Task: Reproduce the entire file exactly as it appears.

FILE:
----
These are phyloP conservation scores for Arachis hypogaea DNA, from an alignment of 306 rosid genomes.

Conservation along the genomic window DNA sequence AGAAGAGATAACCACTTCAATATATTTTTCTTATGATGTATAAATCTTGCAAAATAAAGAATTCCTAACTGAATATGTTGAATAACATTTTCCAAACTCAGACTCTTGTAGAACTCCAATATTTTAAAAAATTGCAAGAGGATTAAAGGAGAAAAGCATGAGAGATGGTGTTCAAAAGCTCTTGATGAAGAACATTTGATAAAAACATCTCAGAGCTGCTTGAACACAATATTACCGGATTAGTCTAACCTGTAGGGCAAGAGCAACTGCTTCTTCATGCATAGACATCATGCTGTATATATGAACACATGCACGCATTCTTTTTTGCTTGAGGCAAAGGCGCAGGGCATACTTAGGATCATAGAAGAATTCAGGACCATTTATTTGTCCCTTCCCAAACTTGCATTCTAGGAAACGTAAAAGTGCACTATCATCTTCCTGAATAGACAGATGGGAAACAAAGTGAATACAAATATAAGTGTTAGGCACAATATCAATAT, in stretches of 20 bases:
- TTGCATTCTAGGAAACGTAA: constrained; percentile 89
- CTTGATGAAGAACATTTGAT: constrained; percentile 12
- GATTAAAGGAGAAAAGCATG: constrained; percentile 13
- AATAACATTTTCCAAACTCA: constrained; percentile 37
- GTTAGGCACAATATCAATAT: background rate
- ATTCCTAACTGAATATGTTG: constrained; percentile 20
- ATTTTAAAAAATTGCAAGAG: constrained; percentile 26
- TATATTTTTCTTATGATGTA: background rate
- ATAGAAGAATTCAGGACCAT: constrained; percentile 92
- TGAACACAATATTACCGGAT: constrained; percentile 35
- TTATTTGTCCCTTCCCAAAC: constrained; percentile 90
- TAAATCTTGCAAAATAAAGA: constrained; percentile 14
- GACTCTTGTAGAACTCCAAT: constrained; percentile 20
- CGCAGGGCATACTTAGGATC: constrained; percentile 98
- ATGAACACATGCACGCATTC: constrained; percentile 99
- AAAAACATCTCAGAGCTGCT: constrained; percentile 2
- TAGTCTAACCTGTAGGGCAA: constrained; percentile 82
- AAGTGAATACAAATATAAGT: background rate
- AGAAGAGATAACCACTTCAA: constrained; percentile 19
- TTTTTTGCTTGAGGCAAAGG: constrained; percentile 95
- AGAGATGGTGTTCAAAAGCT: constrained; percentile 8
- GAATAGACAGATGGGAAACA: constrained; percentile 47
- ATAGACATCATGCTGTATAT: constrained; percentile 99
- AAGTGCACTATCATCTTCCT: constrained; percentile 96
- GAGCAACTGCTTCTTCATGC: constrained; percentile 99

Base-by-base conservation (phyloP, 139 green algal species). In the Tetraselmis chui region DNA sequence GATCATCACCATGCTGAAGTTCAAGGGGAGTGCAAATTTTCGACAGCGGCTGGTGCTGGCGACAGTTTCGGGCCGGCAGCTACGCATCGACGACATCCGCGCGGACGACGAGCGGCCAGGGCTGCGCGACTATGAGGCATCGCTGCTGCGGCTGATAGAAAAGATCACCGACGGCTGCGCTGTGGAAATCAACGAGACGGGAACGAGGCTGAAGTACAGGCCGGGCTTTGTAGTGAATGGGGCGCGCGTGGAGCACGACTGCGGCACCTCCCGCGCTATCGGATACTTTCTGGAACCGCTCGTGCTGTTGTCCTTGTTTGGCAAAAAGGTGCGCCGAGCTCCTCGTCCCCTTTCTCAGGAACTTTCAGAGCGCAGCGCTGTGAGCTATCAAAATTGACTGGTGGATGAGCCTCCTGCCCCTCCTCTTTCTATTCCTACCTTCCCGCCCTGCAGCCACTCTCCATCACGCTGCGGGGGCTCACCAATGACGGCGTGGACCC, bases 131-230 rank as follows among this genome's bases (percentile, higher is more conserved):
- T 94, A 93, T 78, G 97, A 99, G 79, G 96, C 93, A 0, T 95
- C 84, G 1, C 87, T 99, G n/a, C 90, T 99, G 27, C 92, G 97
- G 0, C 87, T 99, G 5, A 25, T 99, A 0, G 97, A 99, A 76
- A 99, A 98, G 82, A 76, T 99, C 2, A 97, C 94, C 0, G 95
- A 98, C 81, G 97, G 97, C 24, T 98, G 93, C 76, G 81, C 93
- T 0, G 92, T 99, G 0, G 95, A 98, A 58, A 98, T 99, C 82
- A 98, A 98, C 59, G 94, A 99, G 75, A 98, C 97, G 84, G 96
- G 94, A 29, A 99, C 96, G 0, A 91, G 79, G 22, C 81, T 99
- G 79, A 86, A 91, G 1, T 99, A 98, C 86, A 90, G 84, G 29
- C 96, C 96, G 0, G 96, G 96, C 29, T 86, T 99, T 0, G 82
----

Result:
These are phyloP conservation scores for Arachis hypogaea DNA, from an alignment of 306 rosid genomes.

Conservation along the genomic window DNA sequence AGAAGAGATAACCACTTCAATATATTTTTCTTATGATGTATAAATCTTGCAAAATAAAGAATTCCTAACTGAATATGTTGAATAACATTTTCCAAACTCAGACTCTTGTAGAACTCCAATATTTTAAAAAATTGCAAGAGGATTAAAGGAGAAAAGCATGAGAGATGGTGTTCAAAAGCTCTTGATGAAGAACATTTGATAAAAACATCTCAGAGCTGCTTGAACACAATATTACCGGATTAGTCTAACCTGTAGGGCAAGAGCAACTGCTTCTTCATGCATAGACATCATGCTGTATATATGAACACATGCACGCATTCTTTTTTGCTTGAGGCAAAGGCGCAGGGCATACTTAGGATCATAGAAGAATTCAGGACCATTTATTTGTCCCTTCCCAAACTTGCATTCTAGGAAACGTAAAAGTGCACTATCATCTTCCTGAATAGACAGATGGGAAACAAAGTGAATACAAATATAAGTGTTAGGCACAATATCAATAT, in stretches of 20 bases:
- TTGCATTCTAGGAAACGTAA: constrained; percentile 89
- CTTGATGAAGAACATTTGAT: constrained; percentile 12
- GATTAAAGGAGAAAAGCATG: constrained; percentile 13
- AATAACATTTTCCAAACTCA: constrained; percentile 37
- GTTAGGCACAATATCAATAT: background rate
- ATTCCTAACTGAATATGTTG: constrained; percentile 20
- ATTTTAAAAAATTGCAAGAG: constrained; percentile 26
- TATATTTTTCTTATGATGTA: background rate
- ATAGAAGAATTCAGGACCAT: constrained; percentile 92
- TGAACACAATATTACCGGAT: constrained; percentile 35
- TTATTTGTCCCTTCCCAAAC: constrained; percentile 90
- TAAATCTTGCAAAATAAAGA: constrained; percentile 14
- GACTCTTGTAGAACTCCAAT: constrained; percentile 20
- CGCAGGGCATACTTAGGATC: constrained; percentile 98
- ATGAACACATGCACGCATTC: constrained; percentile 99
- AAAAACATCTCAGAGCTGCT: constrained; percentile 2
- TAGTCTAACCTGTAGGGCAA: constrained; percentile 82
- AAGTGAATACAAATATAAGT: background rate
- AGAAGAGATAACCACTTCAA: constrained; percentile 19
- TTTTTTGCTTGAGGCAAAGG: constrained; percentile 95
- AGAGATGGTGTTCAAAAGCT: constrained; percentile 8
- GAATAGACAGATGGGAAACA: constrained; percentile 47
- ATAGACATCATGCTGTATAT: constrained; percentile 99
- AAGTGCACTATCATCTTCCT: constrained; percentile 96
- GAGCAACTGCTTCTTCATGC: constrained; percentile 99

Base-by-base conservation (phyloP, 139 green algal species). In the Tetraselmis chui region DNA sequence GATCATCACCATGCTGAAGTTCAAGGGGAGTGCAAATTTTCGACAGCGGCTGGTGCTGGCGACAGTTTCGGGCCGGCAGCTACGCATCGACGACATCCGCGCGGACGACGAGCGGCCAGGGCTGCGCGACTATGAGGCATCGCTGCTGCGGCTGATAGAAAAGATCACCGACGGCTGCGCTGTGGAAATCAACGAGACGGGAACGAGGCTGAAGTACAGGCCGGGCTTTGTAGTGAATGGGGCGCGCGTGGAGCACGACTGCGGCACCTCCCGCGCTATCGGATACTTTCTGGAACCGCTCGTGCTGTTGTCCTTGTTTGGCAAAAAGGTGCGCCGAGCTCCTCGTCCCCTTTCTCAGGAACTTTCAGAGCGCAGCGCTGTGAGCTATCAAAATTGACTGGTGGATGAGCCTCCTGCCCCTCCTCTTTCTATTCCTACCTTCCCGCCCTGCAGCCACTCTCCATCACGCTGCGGGGGCTCACCAATGACGGCGTGGACCC, bases 131-230 rank as follows among this genome's bases (percentile, higher is more conserved):
- T 94, A 93, T 78, G 97, A 99, G 79, G 96, C 93, A 0, T 95
- C 84, G 1, C 87, T 99, G n/a, C 90, T 99, G 27, C 92, G 97
- G 0, C 87, T 99, G 5, A 25, T 99, A 0, G 97, A 99, A 76
- A 99, A 98, G 82, A 76, T 99, C 2, A 97, C 94, C 0, G 95
- A 98, C 81, G 97, G 97, C 24, T 98, G 93, C 76, G 81, C 93
- T 0, G 92, T 99, G 0, G 95, A 98, A 58, A 98, T 99, C 82
- A 98, A 98, C 59, G 94, A 99, G 75, A 98, C 97, G 84, G 96
- G 94, A 29, A 99, C 96, G 0, A 91, G 79, G 22, C 81, T 99
- G 79, A 86, A 91, G 1, T 99, A 98, C 86, A 90, G 84, G 29
- C 96, C 96, G 0, G 96, G 96, C 29, T 86, T 99, T 0, G 82